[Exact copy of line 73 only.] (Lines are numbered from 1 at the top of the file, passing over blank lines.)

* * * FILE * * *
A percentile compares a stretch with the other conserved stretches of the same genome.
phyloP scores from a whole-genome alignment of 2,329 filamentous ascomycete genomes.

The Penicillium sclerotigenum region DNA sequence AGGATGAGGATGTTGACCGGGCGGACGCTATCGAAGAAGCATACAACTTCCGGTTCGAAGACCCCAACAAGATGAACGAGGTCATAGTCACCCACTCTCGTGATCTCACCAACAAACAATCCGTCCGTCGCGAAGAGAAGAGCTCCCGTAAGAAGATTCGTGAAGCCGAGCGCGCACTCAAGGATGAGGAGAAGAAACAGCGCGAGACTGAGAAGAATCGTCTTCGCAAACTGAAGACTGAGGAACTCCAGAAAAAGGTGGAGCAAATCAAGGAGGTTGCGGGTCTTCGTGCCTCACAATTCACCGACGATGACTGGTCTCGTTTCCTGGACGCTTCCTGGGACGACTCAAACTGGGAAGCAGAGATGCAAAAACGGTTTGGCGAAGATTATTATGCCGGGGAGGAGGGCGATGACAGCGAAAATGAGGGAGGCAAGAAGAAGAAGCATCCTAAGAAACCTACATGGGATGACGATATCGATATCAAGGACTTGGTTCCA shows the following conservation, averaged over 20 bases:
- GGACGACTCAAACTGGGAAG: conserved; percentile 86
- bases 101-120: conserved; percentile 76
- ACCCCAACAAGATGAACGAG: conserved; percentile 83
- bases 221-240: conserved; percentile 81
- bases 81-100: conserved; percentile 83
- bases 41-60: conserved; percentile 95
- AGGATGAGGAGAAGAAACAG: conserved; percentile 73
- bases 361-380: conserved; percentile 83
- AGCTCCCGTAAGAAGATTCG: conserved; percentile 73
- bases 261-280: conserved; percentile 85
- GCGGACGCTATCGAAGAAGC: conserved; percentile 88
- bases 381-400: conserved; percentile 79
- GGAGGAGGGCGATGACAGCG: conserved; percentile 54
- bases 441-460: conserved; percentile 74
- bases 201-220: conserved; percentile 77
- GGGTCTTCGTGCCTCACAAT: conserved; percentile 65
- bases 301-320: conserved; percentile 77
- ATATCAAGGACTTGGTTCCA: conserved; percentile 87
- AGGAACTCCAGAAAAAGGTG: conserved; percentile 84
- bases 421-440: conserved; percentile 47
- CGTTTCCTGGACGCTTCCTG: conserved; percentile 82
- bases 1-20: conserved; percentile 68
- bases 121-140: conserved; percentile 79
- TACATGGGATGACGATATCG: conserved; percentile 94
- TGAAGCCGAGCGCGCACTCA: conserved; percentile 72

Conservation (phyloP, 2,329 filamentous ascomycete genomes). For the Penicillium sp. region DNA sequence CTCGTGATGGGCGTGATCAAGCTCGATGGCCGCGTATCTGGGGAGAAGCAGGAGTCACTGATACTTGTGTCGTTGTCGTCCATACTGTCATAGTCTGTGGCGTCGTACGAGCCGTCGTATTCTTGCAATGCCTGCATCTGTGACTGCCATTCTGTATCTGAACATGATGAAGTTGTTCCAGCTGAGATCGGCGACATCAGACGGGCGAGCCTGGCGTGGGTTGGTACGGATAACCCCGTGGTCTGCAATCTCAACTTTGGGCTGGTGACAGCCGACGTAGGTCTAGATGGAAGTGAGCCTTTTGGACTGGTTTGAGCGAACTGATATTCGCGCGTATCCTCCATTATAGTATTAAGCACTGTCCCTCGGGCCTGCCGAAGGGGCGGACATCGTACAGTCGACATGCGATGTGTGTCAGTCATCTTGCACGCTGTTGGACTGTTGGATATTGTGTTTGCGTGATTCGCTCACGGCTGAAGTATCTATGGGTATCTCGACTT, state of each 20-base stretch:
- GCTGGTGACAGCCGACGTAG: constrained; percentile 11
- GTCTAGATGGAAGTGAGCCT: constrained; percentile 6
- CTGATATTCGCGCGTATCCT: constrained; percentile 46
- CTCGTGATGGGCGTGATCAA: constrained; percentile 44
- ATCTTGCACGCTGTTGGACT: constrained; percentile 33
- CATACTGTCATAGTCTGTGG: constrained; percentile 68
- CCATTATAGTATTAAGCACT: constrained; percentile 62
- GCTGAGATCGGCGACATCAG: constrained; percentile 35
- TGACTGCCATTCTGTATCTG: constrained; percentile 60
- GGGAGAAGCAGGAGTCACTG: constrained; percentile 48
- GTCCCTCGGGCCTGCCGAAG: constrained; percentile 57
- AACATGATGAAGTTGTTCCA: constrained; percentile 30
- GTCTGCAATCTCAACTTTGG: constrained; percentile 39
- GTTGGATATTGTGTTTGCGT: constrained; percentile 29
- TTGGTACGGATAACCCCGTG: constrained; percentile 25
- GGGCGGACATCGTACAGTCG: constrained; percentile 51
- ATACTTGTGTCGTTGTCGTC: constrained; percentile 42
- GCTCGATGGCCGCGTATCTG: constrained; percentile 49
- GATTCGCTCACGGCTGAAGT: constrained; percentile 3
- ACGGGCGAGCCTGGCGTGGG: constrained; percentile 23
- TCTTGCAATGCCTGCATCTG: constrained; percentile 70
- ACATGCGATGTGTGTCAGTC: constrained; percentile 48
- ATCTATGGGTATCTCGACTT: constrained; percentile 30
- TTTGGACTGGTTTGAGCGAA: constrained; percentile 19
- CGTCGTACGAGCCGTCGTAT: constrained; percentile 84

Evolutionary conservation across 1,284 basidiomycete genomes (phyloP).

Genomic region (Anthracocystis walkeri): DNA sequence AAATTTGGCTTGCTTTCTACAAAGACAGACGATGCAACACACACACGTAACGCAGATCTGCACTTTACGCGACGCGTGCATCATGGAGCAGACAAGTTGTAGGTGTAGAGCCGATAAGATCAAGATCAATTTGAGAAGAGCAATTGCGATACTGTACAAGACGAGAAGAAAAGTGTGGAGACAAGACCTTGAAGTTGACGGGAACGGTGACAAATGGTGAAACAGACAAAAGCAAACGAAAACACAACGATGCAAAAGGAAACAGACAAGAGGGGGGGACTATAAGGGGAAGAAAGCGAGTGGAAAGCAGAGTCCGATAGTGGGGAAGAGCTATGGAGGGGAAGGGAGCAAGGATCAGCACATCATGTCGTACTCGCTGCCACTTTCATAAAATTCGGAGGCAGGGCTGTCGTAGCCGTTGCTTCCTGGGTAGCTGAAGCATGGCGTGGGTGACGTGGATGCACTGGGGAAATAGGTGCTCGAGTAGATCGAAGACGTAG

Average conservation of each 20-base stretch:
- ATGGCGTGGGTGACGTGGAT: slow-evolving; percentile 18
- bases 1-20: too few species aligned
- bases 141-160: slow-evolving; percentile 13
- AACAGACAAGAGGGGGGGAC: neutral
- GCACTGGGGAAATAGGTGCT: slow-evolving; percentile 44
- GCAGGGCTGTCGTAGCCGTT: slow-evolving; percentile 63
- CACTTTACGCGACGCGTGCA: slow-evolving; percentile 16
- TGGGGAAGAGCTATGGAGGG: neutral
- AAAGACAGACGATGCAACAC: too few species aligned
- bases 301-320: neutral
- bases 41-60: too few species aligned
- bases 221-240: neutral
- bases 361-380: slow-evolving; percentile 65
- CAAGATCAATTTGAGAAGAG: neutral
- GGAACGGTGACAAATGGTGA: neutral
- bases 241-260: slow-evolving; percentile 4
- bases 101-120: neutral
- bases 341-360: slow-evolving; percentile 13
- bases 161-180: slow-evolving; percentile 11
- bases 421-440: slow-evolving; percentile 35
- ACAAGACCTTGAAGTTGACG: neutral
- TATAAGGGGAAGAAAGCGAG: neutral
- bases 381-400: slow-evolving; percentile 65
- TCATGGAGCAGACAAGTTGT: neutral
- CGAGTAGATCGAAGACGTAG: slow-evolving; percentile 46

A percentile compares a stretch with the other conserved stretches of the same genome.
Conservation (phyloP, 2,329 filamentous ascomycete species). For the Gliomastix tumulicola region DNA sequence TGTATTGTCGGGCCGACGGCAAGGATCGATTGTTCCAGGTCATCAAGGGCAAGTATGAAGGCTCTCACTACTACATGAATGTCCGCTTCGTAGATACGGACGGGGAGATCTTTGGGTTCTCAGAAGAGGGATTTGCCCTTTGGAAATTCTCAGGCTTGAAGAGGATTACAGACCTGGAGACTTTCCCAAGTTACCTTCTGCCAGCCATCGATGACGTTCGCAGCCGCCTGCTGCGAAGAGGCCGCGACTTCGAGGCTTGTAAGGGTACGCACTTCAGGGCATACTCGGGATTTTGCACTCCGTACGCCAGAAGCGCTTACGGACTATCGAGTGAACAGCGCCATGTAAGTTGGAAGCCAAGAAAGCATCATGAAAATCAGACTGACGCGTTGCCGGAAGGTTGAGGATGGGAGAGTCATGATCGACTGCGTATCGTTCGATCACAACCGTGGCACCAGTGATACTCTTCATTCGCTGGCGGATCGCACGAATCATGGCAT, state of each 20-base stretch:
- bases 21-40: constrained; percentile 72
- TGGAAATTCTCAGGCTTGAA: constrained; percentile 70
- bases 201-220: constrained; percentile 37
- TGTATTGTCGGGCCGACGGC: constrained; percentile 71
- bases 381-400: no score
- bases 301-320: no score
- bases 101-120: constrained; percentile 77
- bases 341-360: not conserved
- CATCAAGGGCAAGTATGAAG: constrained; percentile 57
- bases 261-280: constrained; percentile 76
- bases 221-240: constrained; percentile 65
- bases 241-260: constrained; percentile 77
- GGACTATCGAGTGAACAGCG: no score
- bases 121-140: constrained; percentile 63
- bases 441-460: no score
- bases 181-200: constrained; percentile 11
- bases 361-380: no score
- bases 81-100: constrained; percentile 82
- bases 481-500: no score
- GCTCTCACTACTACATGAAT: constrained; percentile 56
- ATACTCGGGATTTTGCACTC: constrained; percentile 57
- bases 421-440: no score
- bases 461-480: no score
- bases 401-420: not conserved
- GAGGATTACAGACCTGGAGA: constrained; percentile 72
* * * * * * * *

- bases 241-260: slow-evolving; percentile 4